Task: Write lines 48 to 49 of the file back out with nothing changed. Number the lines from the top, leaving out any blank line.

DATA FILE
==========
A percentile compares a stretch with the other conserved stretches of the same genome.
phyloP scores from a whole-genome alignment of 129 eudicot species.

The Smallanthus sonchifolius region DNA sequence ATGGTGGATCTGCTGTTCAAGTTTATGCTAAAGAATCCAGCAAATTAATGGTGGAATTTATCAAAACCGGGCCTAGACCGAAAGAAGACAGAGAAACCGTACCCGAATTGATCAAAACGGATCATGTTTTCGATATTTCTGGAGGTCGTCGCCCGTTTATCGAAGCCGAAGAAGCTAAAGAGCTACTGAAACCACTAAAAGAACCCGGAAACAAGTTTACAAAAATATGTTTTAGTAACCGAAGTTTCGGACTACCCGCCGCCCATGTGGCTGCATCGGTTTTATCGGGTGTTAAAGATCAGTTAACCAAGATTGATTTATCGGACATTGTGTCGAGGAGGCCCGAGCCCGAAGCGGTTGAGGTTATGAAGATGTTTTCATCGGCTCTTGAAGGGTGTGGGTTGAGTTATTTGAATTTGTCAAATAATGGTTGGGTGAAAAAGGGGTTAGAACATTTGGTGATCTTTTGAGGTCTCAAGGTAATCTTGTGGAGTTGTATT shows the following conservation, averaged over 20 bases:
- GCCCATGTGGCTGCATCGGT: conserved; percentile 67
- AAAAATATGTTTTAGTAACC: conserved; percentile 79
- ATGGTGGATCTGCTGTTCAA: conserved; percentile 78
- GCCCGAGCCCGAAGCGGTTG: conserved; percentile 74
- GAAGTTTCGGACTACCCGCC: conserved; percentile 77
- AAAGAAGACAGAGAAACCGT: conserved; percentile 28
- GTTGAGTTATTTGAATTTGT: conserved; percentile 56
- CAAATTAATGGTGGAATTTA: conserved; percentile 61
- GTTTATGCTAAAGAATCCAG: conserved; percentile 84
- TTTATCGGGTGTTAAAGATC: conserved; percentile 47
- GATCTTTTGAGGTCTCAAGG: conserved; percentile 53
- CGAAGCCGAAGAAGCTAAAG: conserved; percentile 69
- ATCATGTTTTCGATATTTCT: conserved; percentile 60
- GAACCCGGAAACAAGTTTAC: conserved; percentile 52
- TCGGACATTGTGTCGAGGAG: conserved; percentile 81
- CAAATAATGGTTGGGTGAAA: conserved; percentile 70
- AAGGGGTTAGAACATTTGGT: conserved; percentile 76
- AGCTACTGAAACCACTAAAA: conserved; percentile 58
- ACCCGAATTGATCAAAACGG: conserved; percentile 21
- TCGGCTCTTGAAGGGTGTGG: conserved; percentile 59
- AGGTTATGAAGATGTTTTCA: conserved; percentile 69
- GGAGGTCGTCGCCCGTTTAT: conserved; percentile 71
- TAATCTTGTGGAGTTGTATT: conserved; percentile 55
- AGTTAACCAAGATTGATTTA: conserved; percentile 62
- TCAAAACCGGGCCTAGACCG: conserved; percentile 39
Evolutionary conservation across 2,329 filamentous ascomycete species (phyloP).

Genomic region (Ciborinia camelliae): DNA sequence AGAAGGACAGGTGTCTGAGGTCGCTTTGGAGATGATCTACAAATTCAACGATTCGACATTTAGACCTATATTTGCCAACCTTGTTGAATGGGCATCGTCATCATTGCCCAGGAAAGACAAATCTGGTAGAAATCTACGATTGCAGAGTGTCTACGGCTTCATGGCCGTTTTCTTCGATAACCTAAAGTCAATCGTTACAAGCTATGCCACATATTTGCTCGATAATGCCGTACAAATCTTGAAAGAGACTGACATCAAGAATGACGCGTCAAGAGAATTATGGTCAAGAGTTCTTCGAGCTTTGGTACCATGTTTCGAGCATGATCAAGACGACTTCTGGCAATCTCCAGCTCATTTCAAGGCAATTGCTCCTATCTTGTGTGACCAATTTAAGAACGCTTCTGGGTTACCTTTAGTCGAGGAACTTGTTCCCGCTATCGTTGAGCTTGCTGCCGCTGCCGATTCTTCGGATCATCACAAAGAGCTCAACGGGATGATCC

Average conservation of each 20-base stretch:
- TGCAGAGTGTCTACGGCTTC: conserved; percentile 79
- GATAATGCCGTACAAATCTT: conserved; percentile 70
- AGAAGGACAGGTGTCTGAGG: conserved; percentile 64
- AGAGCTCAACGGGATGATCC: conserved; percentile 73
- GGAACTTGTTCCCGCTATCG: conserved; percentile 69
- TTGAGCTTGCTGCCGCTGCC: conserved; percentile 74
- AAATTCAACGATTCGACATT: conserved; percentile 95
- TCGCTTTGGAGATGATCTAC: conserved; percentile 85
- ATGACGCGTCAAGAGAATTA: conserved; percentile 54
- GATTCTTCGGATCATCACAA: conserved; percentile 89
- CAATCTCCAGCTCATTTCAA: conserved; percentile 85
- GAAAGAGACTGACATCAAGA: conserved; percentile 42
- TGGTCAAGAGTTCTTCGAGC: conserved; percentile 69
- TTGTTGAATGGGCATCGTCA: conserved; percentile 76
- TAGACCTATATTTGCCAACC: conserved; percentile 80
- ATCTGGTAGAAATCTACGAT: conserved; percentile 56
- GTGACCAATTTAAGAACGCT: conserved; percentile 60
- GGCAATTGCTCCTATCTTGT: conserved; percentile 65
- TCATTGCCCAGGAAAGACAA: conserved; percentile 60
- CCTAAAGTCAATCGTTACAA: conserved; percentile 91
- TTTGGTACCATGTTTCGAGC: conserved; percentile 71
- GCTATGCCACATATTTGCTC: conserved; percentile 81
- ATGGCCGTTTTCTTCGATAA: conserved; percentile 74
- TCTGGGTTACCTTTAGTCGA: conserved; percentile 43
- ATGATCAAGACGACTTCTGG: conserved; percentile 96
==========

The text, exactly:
- GTGACCAATTTAAGAACGCT: conserved; percentile 60
- GGCAATTGCTCCTATCTTGT: conserved; percentile 65